Another man and his partner escaped trafficking charges, earlier this year.
Thomas Carroll and former prostitute Shamiela Clark were arrested in Wales in December 2008, this time for running a highly lucrative prostitute ring on both sides of the Irish border.
Over 35 brothels, mostly in the Republic, were said to have used trafficked girls, some as young as 15, controlling them through fear and voodoo rituals.
Thomas Carroll was convicted for controlling prostitution and money laundering
The young women had travelled from south America and Africa believing they were to be hairdressers.
But charges of trafficking against the couple were not pursued after they agreed to plead guilty to charges of controlling prostitution and money laundering, in February 2010.
Speaking at Stormont in April, senior PSNI officers expressed frustration at this outcome.
ACC Harris said police were: "bitterly disappointed that he was not convicted for human-trafficking offences, although he received very heavy sanctions".
Patrick Corrigan, Northern Ireland Programme Director of Amnesty International, argues that "cracking down on the people traders is only one half of the answer", and says, "we also need to guarantee that victims of trafficking will be protected".
Since April 2009 Women's Aid Federation Northern Ireland and the Migrant Helpline have received government funding to provide support and services to victims of trafficking.
But Mr Corrigan says that while the new services "have improved matters, the infrastructure to assist and support trafficking victims is still in its infancy".
"There is no secure accommodation and support for victims of trafficking for forced labour here, and while the PSNI officers now receive training on trafficking, there is a lack of similar training for front-line practitioners across other sectors."
Protecting victims is not only a humanitarian issue: enabling them to cooperate with police is essential for obtaining evidence to convict traffickers.
Patricia Lyness from the Women's Aid Federation of Northern Ireland explains: "these women are frightened and it's not always easy for them to provide evidence".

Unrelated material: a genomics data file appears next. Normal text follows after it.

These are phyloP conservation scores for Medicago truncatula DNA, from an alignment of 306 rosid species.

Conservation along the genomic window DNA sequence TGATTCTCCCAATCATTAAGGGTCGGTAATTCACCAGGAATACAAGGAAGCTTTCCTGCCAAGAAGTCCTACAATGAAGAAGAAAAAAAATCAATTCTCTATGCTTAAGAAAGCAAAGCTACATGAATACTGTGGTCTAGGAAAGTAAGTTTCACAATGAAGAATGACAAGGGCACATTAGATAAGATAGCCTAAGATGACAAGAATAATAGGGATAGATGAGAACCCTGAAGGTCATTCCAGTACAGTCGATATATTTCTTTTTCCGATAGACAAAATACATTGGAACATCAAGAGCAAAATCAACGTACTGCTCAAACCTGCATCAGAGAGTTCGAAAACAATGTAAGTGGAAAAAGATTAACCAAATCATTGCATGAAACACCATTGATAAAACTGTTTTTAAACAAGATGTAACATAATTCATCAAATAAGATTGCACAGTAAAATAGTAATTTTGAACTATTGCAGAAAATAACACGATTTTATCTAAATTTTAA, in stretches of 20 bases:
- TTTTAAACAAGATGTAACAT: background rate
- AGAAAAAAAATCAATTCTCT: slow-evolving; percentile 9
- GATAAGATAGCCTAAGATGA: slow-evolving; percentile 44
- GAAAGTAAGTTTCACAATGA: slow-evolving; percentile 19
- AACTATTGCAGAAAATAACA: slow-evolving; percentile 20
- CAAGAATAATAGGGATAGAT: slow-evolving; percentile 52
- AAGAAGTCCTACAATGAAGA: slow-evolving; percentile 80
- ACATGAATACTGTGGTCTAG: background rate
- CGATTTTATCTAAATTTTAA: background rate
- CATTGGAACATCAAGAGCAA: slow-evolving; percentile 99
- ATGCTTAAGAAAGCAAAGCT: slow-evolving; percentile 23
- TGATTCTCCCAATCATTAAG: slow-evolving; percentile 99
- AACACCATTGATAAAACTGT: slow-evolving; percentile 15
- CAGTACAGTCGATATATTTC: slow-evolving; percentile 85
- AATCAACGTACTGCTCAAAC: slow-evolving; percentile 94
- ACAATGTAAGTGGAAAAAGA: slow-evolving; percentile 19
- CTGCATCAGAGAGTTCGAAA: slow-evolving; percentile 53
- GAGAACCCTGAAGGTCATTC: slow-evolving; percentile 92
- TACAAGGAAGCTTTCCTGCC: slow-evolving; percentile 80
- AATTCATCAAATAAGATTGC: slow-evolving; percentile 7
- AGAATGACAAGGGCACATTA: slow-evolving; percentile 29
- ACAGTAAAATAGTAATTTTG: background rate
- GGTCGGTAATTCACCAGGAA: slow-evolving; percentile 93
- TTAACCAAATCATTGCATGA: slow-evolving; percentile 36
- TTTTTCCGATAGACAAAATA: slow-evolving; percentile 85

On 1 April 2010 a new provision of the Policing and Crime Act came into force, creating a new criminal offence in NI of paying for the sexual services of a prostitute who is, or has been, subject to force.
But Dr. Tom Obokata, Assistant Director of Queen's University's Human Rights Centre, isn't convinced that prohibition will help: "The danger is that it can drive the activity underground further, making it difficult for law enforcement authorities to detect, prosecute and punish".
Dr Obokata says the "restrictive immigration policy" in NI and the UK contributes to the rise in trafficking: "Because people cannot enter legally," he said "they rely on traffickers who can arrange clandestine migration."
He added: "A more serious problem is that the demand for trafficked people in sex and other industries is very high".
NI's multiple borders present another problem and the flow of migrants from south of the border as well as from GB make policing difficult.
ACC Harris said: "Prostitution does not respect our border. It surges backwards and forwards, depending on the need and demand for the services of prostitutes".
Juliet Singer, Chief Executive Officer of anti-trafficking NGO STOP UK stresses the importance of vigilance at NI's airports and coastal ports: "The border problems mirror Europe: lack of security at crossing points, apathy, lack of awareness training of security staff as a whole".
However, Ms Lyness from the Women's Aid Federation of Northern Ireland is confident that progress is being made and the shady world of trafficking is becoming exposed.
"In Northern Ireland we're beginning to understand the problem now", she said.